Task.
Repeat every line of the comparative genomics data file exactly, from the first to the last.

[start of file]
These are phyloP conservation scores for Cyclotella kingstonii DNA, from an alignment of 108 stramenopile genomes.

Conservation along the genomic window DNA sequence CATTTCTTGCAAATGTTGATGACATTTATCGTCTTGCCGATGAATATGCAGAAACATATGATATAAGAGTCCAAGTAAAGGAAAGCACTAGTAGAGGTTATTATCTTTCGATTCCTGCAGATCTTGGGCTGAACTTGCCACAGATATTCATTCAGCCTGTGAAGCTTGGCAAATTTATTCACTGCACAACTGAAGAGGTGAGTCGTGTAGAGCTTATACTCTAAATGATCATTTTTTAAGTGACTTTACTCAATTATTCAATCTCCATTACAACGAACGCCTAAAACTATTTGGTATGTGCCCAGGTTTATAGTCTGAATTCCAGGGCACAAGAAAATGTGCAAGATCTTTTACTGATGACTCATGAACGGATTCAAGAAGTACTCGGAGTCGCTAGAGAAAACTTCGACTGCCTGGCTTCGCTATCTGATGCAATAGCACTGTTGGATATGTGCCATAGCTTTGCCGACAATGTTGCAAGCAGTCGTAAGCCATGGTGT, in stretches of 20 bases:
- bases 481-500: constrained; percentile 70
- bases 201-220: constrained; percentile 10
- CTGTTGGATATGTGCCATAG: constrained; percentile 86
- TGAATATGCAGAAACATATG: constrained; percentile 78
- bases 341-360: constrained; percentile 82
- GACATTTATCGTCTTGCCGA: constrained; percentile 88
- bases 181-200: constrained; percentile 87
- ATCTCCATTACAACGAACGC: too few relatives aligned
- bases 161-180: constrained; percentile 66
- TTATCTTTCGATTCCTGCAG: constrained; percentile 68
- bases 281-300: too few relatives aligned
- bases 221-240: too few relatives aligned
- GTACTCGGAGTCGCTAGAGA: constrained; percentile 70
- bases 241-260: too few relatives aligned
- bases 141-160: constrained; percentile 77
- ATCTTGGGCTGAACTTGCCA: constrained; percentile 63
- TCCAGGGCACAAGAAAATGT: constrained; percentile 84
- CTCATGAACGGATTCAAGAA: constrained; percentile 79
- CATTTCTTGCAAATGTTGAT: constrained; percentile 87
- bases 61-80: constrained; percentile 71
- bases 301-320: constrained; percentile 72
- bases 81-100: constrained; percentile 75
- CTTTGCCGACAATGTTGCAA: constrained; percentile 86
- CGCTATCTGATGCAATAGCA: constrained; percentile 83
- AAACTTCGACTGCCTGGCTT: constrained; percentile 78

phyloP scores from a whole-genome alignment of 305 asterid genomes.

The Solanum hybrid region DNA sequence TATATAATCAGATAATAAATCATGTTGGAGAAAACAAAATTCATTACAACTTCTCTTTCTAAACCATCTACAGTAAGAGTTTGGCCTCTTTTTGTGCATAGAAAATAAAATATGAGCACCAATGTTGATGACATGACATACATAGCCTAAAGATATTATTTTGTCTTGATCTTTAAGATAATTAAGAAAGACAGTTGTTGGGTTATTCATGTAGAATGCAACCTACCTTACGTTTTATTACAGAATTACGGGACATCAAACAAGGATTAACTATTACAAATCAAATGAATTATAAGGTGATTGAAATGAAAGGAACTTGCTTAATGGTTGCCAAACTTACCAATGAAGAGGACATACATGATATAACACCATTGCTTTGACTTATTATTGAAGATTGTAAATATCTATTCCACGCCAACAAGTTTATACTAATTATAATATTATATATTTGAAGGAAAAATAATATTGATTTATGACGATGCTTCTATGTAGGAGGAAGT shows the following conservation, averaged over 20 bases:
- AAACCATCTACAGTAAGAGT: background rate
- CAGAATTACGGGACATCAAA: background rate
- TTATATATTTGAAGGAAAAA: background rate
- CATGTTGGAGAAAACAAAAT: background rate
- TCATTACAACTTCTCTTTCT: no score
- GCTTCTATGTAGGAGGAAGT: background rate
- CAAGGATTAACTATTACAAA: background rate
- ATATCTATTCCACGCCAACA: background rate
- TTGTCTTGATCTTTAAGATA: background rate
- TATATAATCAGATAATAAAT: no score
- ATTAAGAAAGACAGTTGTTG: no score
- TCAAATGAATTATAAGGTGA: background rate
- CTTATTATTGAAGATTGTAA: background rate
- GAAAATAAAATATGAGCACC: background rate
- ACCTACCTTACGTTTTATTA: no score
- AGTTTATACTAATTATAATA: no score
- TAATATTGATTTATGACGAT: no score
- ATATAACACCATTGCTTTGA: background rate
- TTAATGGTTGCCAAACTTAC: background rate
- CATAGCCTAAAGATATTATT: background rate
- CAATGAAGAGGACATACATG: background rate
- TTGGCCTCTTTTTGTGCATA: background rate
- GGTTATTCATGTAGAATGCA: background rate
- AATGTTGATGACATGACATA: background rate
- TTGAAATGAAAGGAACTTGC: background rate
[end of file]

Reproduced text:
These are phyloP conservation scores for Cyclotella kingstonii DNA, from an alignment of 108 stramenopile genomes.

Conservation along the genomic window DNA sequence CATTTCTTGCAAATGTTGATGACATTTATCGTCTTGCCGATGAATATGCAGAAACATATGATATAAGAGTCCAAGTAAAGGAAAGCACTAGTAGAGGTTATTATCTTTCGATTCCTGCAGATCTTGGGCTGAACTTGCCACAGATATTCATTCAGCCTGTGAAGCTTGGCAAATTTATTCACTGCACAACTGAAGAGGTGAGTCGTGTAGAGCTTATACTCTAAATGATCATTTTTTAAGTGACTTTACTCAATTATTCAATCTCCATTACAACGAACGCCTAAAACTATTTGGTATGTGCCCAGGTTTATAGTCTGAATTCCAGGGCACAAGAAAATGTGCAAGATCTTTTACTGATGACTCATGAACGGATTCAAGAAGTACTCGGAGTCGCTAGAGAAAACTTCGACTGCCTGGCTTCGCTATCTGATGCAATAGCACTGTTGGATATGTGCCATAGCTTTGCCGACAATGTTGCAAGCAGTCGTAAGCCATGGTGT, in stretches of 20 bases:
- bases 481-500: constrained; percentile 70
- bases 201-220: constrained; percentile 10
- CTGTTGGATATGTGCCATAG: constrained; percentile 86
- TGAATATGCAGAAACATATG: constrained; percentile 78
- bases 341-360: constrained; percentile 82
- GACATTTATCGTCTTGCCGA: constrained; percentile 88
- bases 181-200: constrained; percentile 87
- ATCTCCATTACAACGAACGC: too few relatives aligned
- bases 161-180: constrained; percentile 66
- TTATCTTTCGATTCCTGCAG: constrained; percentile 68
- bases 281-300: too few relatives aligned
- bases 221-240: too few relatives aligned
- GTACTCGGAGTCGCTAGAGA: constrained; percentile 70
- bases 241-260: too few relatives aligned
- bases 141-160: constrained; percentile 77
- ATCTTGGGCTGAACTTGCCA: constrained; percentile 63
- TCCAGGGCACAAGAAAATGT: constrained; percentile 84
- CTCATGAACGGATTCAAGAA: constrained; percentile 79
- CATTTCTTGCAAATGTTGAT: constrained; percentile 87
- bases 61-80: constrained; percentile 71
- bases 301-320: constrained; percentile 72
- bases 81-100: constrained; percentile 75
- CTTTGCCGACAATGTTGCAA: constrained; percentile 86
- CGCTATCTGATGCAATAGCA: constrained; percentile 83
- AAACTTCGACTGCCTGGCTT: constrained; percentile 78

phyloP scores from a whole-genome alignment of 305 asterid genomes.

The Solanum hybrid region DNA sequence TATATAATCAGATAATAAATCATGTTGGAGAAAACAAAATTCATTACAACTTCTCTTTCTAAACCATCTACAGTAAGAGTTTGGCCTCTTTTTGTGCATAGAAAATAAAATATGAGCACCAATGTTGATGACATGACATACATAGCCTAAAGATATTATTTTGTCTTGATCTTTAAGATAATTAAGAAAGACAGTTGTTGGGTTATTCATGTAGAATGCAACCTACCTTACGTTTTATTACAGAATTACGGGACATCAAACAAGGATTAACTATTACAAATCAAATGAATTATAAGGTGATTGAAATGAAAGGAACTTGCTTAATGGTTGCCAAACTTACCAATGAAGAGGACATACATGATATAACACCATTGCTTTGACTTATTATTGAAGATTGTAAATATCTATTCCACGCCAACAAGTTTATACTAATTATAATATTATATATTTGAAGGAAAAATAATATTGATTTATGACGATGCTTCTATGTAGGAGGAAGT shows the following conservation, averaged over 20 bases:
- AAACCATCTACAGTAAGAGT: background rate
- CAGAATTACGGGACATCAAA: background rate
- TTATATATTTGAAGGAAAAA: background rate
- CATGTTGGAGAAAACAAAAT: background rate
- TCATTACAACTTCTCTTTCT: no score
- GCTTCTATGTAGGAGGAAGT: background rate
- CAAGGATTAACTATTACAAA: background rate
- ATATCTATTCCACGCCAACA: background rate
- TTGTCTTGATCTTTAAGATA: background rate
- TATATAATCAGATAATAAAT: no score
- ATTAAGAAAGACAGTTGTTG: no score
- TCAAATGAATTATAAGGTGA: background rate
- CTTATTATTGAAGATTGTAA: background rate
- GAAAATAAAATATGAGCACC: background rate
- ACCTACCTTACGTTTTATTA: no score
- AGTTTATACTAATTATAATA: no score
- TAATATTGATTTATGACGAT: no score
- ATATAACACCATTGCTTTGA: background rate
- TTAATGGTTGCCAAACTTAC: background rate
- CATAGCCTAAAGATATTATT: background rate
- CAATGAAGAGGACATACATG: background rate
- TTGGCCTCTTTTTGTGCATA: background rate
- GGTTATTCATGTAGAATGCA: background rate
- AATGTTGATGACATGACATA: background rate
- TTGAAATGAAAGGAACTTGC: background rate